The Civil War[edit]

In the 1640s, Bermuda was divided by conflict between the episcopal Church of England and Bermuda's revolutionary Independent Puritans and Presbyterians. This was the same as the conflict between Bermudian Royalists and Parliamentarians, as the English Civil War extended into the English colonies. In Bermuda, most of the settlers had already become estranged from the Somers Isles company as those shareholders who had remained in England had barred those who lived in Bermuda from having any say in the management of the company. This meant that, although most land was by then owned by residents like Sayle, their interests were thwarted in order to ensure maximum profits for the shareholders in England. As most of the shareholders in England sided with Parliament when war broke out, most Bermudians saw their interests as aligned with the Crown's.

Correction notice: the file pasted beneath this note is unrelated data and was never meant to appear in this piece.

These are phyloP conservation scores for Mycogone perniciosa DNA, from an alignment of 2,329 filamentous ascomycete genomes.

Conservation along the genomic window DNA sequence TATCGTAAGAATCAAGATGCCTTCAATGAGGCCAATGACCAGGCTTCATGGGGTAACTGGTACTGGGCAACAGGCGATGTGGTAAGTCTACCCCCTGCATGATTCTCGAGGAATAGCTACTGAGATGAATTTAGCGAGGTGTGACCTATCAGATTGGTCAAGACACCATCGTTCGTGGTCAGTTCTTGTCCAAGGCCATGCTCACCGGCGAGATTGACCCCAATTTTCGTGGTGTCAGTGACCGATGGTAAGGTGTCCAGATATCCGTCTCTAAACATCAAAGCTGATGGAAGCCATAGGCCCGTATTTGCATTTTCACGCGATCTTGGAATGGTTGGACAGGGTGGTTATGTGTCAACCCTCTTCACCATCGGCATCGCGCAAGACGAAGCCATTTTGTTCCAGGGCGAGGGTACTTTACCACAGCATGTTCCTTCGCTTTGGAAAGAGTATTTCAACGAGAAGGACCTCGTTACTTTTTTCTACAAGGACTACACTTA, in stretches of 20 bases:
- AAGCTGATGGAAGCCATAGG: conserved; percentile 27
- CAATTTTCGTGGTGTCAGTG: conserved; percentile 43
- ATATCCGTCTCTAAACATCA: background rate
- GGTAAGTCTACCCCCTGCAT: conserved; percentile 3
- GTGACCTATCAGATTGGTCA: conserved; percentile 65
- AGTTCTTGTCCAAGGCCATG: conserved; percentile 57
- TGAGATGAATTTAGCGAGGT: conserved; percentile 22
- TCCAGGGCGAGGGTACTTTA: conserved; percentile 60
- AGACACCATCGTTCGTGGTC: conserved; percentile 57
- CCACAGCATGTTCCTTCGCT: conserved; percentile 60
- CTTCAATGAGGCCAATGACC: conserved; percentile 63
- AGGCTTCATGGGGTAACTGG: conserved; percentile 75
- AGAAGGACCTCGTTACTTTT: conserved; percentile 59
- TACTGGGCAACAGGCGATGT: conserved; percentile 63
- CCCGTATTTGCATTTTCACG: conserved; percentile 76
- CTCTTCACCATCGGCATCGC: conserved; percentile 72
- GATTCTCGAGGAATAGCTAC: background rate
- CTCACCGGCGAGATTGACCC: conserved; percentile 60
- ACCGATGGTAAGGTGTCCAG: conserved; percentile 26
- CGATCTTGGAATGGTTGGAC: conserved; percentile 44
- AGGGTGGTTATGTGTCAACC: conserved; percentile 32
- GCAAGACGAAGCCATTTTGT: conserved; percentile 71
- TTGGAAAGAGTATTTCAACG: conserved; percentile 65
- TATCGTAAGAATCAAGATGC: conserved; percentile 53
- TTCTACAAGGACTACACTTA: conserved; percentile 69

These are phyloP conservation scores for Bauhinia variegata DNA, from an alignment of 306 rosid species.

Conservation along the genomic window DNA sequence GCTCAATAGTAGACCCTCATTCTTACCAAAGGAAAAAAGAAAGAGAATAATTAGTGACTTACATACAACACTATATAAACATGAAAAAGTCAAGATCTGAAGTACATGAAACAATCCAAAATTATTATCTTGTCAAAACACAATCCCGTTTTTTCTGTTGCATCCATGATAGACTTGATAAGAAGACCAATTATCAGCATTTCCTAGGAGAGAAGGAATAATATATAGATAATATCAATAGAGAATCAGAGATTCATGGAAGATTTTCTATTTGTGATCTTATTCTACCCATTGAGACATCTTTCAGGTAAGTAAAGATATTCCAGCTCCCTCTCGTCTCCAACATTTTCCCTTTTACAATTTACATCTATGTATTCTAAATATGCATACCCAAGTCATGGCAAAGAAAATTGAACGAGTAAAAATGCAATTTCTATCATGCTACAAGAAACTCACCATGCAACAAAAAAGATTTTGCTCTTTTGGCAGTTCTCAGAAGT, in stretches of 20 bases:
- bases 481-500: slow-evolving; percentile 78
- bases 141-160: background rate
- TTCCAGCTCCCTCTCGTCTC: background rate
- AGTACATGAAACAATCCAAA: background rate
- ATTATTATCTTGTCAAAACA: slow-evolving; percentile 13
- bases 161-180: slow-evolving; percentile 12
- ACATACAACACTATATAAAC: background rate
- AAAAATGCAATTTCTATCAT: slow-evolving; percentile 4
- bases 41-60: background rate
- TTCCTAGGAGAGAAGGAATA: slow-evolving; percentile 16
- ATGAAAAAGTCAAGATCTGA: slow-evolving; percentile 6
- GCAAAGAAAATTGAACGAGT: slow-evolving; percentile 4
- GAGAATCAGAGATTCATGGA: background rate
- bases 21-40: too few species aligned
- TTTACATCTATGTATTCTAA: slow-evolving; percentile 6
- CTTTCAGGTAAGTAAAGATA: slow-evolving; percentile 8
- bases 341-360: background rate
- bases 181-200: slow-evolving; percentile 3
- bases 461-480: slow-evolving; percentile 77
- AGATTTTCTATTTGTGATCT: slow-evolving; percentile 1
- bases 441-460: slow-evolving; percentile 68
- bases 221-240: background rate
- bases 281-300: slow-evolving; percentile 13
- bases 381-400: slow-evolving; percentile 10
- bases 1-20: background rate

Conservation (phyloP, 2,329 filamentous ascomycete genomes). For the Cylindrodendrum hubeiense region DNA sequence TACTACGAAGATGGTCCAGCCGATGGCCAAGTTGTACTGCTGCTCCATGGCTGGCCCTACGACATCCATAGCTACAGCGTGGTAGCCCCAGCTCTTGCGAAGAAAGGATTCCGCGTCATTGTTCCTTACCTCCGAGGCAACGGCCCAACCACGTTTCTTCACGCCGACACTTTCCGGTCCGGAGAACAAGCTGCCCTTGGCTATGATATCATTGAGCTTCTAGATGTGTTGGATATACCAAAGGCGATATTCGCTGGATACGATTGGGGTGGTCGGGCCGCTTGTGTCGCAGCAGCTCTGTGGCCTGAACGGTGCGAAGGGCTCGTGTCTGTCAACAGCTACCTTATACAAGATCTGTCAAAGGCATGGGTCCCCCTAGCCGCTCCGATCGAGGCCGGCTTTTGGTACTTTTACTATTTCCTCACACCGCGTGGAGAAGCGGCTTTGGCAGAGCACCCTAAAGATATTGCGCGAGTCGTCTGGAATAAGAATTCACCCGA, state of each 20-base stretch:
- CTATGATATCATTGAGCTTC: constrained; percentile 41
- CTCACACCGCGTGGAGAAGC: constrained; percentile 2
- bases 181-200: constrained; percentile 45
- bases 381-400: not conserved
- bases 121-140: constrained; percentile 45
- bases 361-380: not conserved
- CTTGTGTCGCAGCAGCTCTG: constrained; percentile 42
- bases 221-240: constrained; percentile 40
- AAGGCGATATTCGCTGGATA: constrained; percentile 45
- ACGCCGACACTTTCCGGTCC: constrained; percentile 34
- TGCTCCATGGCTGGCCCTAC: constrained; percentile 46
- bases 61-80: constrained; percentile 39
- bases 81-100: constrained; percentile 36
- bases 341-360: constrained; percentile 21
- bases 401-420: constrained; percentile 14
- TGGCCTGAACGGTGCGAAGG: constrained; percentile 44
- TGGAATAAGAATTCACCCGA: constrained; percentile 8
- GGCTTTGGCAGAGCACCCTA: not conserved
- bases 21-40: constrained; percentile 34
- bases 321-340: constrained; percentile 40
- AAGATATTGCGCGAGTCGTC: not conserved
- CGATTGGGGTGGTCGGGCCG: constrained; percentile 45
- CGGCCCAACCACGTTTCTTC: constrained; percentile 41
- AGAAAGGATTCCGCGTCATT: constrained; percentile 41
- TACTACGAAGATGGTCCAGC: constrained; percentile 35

As the Crown and the Church of England attempted to assert their authorities, similar conflicts took place in other parts of the English realm leading up to the Civil War and the Interregnum, as well as in English-ruled Ireland (where native Irish Catholics and royalists would be suppressed after the 1649-1653 Cromwellian conquest of Ireland, and from where Presbyterian settlers from the Kingdom of England and the Kingdom of Scotland, resenting the Crown's attempts in the 1630s to bring them under Episcopalian authority, had begun to re-emigrate to North America where they became known as Scots-Irish or Scotch-Irish).